“We should not incentivize inaction,” said Moncion, part of the Independent Senators Group. “I don’t think we heard evidence that this justifies the inclusion of this uncommon, low-bar approach to extending the effective life of this carveout,” she said, adding that if in eight years an exemption is still needed, parliamentarians can introduce new legislation.
Conservative Sen. Denise Batters pointed out Moncion’s amendment was similar to one that was proposed and defeated during the agriculture committee’s study of the bill. Soon after, Sen. Bernadette Clement moved to adjourn debate on the bill until Nov. 21.
Conservative Sen. David Wells accused members of the Independent Senators Group and Senate Speaker Raymonde Gagné of shutting down the debate on C-234 in a post on X.
Clement said she moved to adjourn “to ensure everyone has a chance to speak" in a statement to CBC News last week. Clement did not respond to a request for comment from Canada’s National Observer by deadline.
The federal government has been fielding criticism ever since it announced a three-year exemption for oil used to heat homes from the carbon price, although that was just one of several measures announced on Oct. 26. Trudeau also upped the rebate top-up given to Canadians in rural regions from 10 per cent to 20 per cent to help tackle affordability. There are also new measures to offset the cost of installing a heat pump for households that heat with oil, including an upfront payment of $250 for low- to median-income households and increasing federal grants for homeowners from $10,000 to $15,000.
The federal government said the enhanced oil to heat pump supports are being piloted in Atlantic Canada with P.E.I., Nova Scotia and Newfoundland and Labrador, but there is the option for more provinces to sign up and co-deliver the programs.
The heat pump supports have received less attention than the carbon price carveout, despite there being a clear need for a national program that makes heat pumps affordable to all Canadians, regardless of what fuel they use to heat their homes, said Brendan Haley, a policy director with Efficiency Canada, in a recent interview with Canada’s National Observer.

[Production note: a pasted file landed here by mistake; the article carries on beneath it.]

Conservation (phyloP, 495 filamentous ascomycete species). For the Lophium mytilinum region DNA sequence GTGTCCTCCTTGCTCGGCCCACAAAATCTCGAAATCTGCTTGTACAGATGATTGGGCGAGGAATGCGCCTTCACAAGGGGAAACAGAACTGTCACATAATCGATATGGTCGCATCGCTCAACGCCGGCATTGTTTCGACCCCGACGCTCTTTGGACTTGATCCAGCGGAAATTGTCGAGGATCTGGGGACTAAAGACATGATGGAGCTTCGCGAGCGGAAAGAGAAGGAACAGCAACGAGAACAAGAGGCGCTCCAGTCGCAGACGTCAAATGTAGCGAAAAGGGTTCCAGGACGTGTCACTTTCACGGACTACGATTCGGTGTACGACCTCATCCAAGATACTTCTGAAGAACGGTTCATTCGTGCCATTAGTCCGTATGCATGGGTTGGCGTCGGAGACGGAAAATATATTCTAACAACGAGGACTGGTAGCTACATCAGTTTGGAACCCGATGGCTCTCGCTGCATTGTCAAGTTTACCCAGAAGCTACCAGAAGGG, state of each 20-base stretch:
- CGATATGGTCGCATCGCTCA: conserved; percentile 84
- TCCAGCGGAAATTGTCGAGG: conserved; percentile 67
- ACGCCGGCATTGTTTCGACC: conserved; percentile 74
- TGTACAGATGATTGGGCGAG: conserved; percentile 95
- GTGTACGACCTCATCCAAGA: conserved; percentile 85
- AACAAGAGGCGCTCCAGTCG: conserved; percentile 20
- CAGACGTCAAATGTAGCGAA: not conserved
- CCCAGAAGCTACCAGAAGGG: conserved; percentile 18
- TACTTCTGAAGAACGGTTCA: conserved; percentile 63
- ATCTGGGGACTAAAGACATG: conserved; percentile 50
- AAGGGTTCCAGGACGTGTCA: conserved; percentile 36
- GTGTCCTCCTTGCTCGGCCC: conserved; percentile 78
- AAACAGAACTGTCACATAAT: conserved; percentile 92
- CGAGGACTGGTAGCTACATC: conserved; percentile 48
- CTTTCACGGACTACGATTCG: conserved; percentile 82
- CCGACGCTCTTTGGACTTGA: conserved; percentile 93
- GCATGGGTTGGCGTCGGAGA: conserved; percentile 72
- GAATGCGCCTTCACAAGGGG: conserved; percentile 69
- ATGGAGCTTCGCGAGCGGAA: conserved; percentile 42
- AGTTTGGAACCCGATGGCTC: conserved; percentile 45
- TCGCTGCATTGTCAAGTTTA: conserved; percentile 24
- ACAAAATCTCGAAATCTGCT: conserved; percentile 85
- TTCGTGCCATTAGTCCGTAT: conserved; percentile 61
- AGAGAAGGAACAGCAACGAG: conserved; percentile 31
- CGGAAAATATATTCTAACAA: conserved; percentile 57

Last Friday, five premiers — Ontario’s Doug Ford, Saskatchewan’s Scott Moe, Alberta’s Danielle Smith, New Brunswick’s Blaine Higgs and Nova Scotia’s Tim Houston — requested a meeting with Trudeau to ask for more home heating exemptions. Federal Finance Minister Chrystia Freeland did not respond to a request for comment by deadline.
Poilievre used the home heating oil carveout to bolster his “axe the tax” argument and is turning his attention to Bill C-234. The federal Conservative leader has yet to present a detailed climate plan and has not said clearly whether he will commit to Canada achieving its promised emissions targets under the Paris Agreement: a legally binding international treaty on climate change.
His common refrain is “technology, not taxes” and has previously referred to nuclear power, small modular nuclear reactors and carbon capture and storage. The government needs to get out of the way so projects like these, as well as hydroelectric dams, tidal power, “other emissions-free energy” and new mines, can be greenlit, he told reporters on Nov. 6 on Parliament Hill. At a Nov. 13 press conference, Poilievre said a Conservative government would bring down emissions by quickly greenlighting projects like this.
For the last two weeks, Conservative MPs on the federal Standing Committee on Natural Resources have been blocking discussion on two bills. The Sustainable Jobs Act, which would give workers a permanent voice in the transition to a low-carbon economy and Bill C-49, which would establish a unified regulatory framework to develop and regulate offshore renewable energy projects in Newfoundland and Labrador and Nova Scotia.
— With files from The Canadian Press
Natasha Bulowski, Local Journalism Initiative Reporter, Canada's National Observer